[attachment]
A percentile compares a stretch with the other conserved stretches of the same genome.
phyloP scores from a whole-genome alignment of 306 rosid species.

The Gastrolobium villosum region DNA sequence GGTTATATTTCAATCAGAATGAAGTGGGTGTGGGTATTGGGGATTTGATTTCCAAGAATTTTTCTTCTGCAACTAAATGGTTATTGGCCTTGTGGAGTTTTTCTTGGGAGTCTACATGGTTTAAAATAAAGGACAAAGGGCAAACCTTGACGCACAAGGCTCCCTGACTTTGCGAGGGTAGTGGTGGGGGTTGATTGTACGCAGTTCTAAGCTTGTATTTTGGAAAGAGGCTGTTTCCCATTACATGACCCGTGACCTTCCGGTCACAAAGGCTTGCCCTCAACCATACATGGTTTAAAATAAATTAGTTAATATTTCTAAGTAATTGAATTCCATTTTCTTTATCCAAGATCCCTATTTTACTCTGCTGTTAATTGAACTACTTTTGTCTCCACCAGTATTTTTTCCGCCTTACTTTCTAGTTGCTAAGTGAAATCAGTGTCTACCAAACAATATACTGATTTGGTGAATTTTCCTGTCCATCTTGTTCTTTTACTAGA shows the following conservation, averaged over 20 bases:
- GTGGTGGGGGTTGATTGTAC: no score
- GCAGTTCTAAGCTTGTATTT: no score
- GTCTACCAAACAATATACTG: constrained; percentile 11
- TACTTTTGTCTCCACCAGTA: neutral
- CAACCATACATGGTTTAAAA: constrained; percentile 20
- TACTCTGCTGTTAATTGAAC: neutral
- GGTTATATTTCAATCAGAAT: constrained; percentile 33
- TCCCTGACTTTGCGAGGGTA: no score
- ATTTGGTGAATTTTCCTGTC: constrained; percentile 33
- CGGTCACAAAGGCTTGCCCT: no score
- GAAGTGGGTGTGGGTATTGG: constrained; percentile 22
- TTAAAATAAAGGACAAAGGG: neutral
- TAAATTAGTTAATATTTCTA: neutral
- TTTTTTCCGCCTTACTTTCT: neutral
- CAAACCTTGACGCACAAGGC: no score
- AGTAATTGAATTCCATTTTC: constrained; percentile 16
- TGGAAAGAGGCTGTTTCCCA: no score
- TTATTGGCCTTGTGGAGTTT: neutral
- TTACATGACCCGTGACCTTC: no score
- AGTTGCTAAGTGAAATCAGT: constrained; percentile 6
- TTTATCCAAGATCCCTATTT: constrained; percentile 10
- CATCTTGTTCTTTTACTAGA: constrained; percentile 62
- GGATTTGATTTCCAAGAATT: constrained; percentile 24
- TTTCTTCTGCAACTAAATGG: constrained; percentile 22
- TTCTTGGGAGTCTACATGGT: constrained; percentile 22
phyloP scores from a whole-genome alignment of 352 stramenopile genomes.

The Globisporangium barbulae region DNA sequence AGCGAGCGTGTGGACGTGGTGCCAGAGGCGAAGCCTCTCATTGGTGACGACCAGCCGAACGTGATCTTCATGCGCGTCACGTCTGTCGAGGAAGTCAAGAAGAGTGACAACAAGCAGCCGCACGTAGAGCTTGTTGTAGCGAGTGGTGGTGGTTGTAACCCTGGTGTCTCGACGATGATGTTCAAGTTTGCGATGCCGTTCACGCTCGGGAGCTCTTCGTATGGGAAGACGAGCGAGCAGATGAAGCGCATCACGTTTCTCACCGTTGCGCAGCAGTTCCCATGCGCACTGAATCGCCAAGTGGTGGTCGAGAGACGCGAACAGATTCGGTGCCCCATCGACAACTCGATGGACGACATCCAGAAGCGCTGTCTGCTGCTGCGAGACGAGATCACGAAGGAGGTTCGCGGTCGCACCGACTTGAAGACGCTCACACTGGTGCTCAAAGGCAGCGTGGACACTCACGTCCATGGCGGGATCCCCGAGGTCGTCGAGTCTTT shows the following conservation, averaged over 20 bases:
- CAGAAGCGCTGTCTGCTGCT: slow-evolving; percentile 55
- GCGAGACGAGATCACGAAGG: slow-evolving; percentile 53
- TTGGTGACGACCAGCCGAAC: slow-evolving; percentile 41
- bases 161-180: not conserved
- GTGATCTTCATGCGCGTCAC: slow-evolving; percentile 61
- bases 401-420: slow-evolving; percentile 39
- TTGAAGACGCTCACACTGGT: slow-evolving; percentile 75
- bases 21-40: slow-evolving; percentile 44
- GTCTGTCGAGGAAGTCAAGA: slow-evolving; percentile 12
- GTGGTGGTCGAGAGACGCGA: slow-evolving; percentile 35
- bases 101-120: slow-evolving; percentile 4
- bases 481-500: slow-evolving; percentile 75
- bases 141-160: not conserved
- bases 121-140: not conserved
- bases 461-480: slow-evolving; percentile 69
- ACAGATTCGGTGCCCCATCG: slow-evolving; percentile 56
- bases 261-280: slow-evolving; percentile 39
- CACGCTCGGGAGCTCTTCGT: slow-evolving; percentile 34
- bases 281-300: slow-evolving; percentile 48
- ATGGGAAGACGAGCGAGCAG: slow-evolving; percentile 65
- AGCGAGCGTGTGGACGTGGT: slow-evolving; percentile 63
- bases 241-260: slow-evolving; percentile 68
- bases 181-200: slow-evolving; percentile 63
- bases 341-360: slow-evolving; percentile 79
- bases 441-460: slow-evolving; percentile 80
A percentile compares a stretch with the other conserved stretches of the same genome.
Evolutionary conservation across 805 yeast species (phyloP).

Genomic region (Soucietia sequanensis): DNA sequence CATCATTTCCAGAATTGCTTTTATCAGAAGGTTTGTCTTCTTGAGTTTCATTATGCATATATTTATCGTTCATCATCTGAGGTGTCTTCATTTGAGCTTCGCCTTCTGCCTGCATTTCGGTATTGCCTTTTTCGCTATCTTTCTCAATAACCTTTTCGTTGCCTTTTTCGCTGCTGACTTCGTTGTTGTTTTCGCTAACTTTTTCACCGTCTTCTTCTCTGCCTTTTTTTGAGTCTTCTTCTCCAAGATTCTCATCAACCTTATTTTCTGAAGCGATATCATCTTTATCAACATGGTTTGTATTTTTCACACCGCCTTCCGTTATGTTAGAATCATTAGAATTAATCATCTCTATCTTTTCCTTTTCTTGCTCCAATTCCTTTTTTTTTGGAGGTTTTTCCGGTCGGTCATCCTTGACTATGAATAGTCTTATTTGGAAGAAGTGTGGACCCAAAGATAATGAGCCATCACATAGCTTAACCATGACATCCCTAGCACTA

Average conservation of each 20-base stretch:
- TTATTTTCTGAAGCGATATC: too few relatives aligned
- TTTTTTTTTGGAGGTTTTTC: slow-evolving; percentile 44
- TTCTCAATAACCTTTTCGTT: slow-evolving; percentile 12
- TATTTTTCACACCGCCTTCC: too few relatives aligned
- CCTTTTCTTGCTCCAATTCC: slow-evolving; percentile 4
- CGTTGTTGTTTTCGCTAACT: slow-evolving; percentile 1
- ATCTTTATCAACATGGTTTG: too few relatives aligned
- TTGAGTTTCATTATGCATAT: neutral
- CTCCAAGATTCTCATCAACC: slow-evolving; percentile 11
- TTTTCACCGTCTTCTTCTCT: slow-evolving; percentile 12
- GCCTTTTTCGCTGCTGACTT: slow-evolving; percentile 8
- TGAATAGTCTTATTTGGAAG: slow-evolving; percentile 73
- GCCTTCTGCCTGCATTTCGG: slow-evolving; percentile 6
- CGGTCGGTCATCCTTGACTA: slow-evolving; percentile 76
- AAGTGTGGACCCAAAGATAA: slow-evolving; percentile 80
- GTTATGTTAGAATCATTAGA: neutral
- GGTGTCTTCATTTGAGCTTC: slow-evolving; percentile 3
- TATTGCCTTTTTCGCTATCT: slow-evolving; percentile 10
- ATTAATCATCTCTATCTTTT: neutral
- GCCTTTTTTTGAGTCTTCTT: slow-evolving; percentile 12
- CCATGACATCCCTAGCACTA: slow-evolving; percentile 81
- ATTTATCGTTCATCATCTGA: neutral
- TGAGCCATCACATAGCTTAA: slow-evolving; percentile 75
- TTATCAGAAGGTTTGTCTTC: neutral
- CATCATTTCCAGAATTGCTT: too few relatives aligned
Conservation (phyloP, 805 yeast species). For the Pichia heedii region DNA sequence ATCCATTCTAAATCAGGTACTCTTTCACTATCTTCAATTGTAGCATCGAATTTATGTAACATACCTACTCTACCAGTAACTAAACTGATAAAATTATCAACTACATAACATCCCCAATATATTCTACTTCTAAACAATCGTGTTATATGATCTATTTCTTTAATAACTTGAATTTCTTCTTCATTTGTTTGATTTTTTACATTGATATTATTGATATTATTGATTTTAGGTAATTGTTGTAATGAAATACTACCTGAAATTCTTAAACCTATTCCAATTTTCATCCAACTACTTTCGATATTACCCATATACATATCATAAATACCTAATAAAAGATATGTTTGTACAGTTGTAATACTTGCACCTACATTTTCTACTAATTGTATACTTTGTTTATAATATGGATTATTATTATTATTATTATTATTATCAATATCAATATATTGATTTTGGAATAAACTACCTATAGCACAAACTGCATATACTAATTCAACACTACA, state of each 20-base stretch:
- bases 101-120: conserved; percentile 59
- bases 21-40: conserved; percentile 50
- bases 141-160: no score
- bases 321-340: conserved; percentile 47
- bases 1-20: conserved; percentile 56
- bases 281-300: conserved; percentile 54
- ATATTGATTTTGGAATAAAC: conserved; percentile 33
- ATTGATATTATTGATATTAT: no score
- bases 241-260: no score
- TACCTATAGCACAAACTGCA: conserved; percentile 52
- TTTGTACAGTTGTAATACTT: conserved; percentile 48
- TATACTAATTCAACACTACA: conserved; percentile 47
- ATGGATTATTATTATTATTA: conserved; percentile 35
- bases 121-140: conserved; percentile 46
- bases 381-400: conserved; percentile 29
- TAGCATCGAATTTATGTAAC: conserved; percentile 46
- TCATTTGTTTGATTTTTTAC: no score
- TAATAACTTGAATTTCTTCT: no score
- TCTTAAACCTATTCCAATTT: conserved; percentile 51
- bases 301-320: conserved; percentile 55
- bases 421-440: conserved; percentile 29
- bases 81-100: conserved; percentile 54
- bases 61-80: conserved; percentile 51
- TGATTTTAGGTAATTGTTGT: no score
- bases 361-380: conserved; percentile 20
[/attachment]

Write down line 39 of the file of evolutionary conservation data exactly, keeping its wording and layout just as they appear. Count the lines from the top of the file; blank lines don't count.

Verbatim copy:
- GTCTGTCGAGGAAGTCAAGA: slow-evolving; percentile 12